Mature trees stretch to the sun in the green space that clusters around Casa Biblioteca, a scholar’s home. The glass walled house takes in all of the beauty that this Brazilian landscape has to offer, gratefully absorbing the vibrant view into its entire 200 square metre footprint. This unique place was designed as a placid retreat where the owner could quietly read and contemplate whilst immersed within nature, away from the pace of Brazil’s metropolitan buzz. The build, designed by
It is possible to see right through from one side of the glass walled house to the other, so that the structure barely seems to be there in the landscape at all. The green leafy view and sunshine drifts through, as though they are at one with the internal living space.
An external staircase climbs up the grassy hillside. The outdoor steps make the ascent to the top of the property into an easy, tranquil stroll.
The glass living room is a double height volume beneath a flat roof. The same flat roof continues all the way to the back of the property over two more platform floors of ascending height.
The owner is a renowned scholar of the history of political thought. He requested the design of this leisurely retreat to serve as a midway haven between São Paulo and the State University in Campinas at which he has held teaching posts since the 1980s. Inside the contemplative hideaway, mid century modern furniture serves the open airy living room. A dining set stands to one side of the lowermost floor, and a lounge with
A more traditional rocking chair sits at the opposite side of the same floor level. An unusual high backed chair design is penetrable by sunlight and green views.
With lack of solid walls, power points are positioned flat in the wood floors.
Wooden steps, which give short rise to the next platform floor of the home, are built into the design of a bespoke wooden bookcase. A
A colourful screen stands by a clothes rack and a
The structure was created almost entirely with in-situ cast concrete, with attention to detail and constructional acumen that are characteristic of Atelier Branco projects. Setting up in 2012, founding members of Atelier Branco, Matteo Arnone and Pep Pons, built a portfolio of furniture and fittings, professional office spaces and commercial showrooms, as well as residential projects throughout Brazil.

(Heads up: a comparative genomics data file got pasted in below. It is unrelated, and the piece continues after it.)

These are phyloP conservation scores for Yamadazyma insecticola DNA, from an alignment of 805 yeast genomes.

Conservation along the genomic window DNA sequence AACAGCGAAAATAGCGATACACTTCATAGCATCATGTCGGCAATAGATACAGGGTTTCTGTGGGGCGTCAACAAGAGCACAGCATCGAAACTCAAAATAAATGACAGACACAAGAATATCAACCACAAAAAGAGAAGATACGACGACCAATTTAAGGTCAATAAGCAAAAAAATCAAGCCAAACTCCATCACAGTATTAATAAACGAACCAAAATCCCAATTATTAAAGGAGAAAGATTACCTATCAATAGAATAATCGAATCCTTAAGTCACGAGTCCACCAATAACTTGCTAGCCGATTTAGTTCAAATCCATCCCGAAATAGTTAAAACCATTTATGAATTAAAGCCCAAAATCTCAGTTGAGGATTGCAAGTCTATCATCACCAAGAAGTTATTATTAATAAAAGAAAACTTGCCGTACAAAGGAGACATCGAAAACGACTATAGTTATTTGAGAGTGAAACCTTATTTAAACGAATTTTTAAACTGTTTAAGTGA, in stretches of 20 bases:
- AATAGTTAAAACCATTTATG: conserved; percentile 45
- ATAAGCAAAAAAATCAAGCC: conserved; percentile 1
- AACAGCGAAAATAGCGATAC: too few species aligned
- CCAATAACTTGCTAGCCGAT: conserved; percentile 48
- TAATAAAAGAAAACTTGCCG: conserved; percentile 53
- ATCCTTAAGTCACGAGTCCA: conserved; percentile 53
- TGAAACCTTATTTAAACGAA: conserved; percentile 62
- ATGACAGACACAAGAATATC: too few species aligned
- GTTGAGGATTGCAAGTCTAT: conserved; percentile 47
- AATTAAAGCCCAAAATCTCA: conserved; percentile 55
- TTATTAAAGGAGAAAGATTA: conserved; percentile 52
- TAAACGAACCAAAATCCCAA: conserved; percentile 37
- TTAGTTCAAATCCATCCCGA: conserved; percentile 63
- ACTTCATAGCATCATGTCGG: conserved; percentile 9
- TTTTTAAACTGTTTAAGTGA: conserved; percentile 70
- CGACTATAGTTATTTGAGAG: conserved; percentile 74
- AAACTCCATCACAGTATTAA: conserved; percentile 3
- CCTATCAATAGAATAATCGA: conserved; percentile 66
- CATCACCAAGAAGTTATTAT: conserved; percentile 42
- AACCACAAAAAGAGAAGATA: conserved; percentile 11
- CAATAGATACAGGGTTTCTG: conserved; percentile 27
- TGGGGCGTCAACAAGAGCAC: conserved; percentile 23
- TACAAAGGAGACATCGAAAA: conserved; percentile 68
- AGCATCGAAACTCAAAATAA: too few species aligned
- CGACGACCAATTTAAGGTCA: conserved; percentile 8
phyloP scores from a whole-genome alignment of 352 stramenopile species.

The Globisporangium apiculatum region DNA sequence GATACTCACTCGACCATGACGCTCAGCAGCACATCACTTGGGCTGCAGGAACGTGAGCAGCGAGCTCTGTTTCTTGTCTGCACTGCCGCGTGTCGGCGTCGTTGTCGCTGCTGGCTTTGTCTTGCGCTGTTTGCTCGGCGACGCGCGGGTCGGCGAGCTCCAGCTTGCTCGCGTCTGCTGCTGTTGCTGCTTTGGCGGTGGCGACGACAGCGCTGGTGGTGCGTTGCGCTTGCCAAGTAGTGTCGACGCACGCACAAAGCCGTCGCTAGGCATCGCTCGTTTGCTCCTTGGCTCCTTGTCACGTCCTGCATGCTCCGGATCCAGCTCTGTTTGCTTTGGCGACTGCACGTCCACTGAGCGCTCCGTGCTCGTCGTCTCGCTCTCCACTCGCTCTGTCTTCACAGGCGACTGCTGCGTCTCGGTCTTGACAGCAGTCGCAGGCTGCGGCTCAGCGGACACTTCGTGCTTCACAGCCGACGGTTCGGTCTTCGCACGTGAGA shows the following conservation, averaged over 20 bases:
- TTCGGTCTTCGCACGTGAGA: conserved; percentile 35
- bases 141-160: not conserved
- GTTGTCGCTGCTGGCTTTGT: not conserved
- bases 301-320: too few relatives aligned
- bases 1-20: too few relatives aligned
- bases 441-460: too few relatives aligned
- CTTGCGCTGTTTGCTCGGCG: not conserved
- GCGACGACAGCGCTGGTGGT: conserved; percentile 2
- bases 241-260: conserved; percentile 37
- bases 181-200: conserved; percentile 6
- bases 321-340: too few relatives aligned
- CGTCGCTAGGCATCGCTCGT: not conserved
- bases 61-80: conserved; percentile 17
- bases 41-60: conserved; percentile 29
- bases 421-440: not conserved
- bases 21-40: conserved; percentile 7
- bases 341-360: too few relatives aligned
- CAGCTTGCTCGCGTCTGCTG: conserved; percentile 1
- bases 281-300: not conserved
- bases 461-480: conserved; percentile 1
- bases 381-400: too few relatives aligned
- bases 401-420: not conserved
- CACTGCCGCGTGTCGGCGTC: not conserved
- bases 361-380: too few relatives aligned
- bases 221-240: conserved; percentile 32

The shower is a shaded and peaceful zone, perfect for this place of reverie.
Settling back into the hillside, this majestic home embodies attentive research into architectural form.
External staircases rise on both sides of the property, linked by narrow patios on the level planes, to form one complete ring terrace.
The simple exterior rests quietly amongst the trees.
Window frames cross in an untamed and asymmetrical fashion, at undulating heights and changing widths.
The metal window frames and concrete support columns are kept as narrow as possible so as not to disturb the connection with the home’s outdoor space.
The flat roof connects with the top of the green hill at the back of the house, where more trees flourish.
Decking covers the full area of the large flat roof, providing an open area to sit out under the sky and sun. Towering mature trees provide some blissful shade over one half of the exposed deck.
Two benches sit across from one another on the roof deck, providing a place to sit and read outside, or to lay down and gaze up at the stars by night.
A wide waterway flows around the gutter edge of the flat top roof.
Stairs lead down from the top of the hill to inside the home.
The waterway around the roof reflects the sky and the clouds.
Architectural drawing showing the terrain.
Roof terrace plan.
Floor plan illustrating two private bedrooms at the back of the home, positioned up on the third uppermost level, each with their own private ensuite bathrooms. There is also a toilet on the side of the house that can be accessed from one of the outdoor staircases.
Section drawing showing the rise of the three platform levels inside the hillside home. The main living area with lounge and dining room are positioned on the lowest level; a contemplation and occasional work area resides midway; bedrooms and bathrooms team up at the top.
Side elevation showing external staircase design all the way to the top of the hill.
Side elevation showing external staircase design on the opposite side of the house.
Glass front face of the house at the base of the hill.
House fascia and roof beams running back through the full depth of the house. This drawing also illustrates the internal staircase that cuts right through the centre of the living space on each level, and divides the two double bedrooms and bathrooms.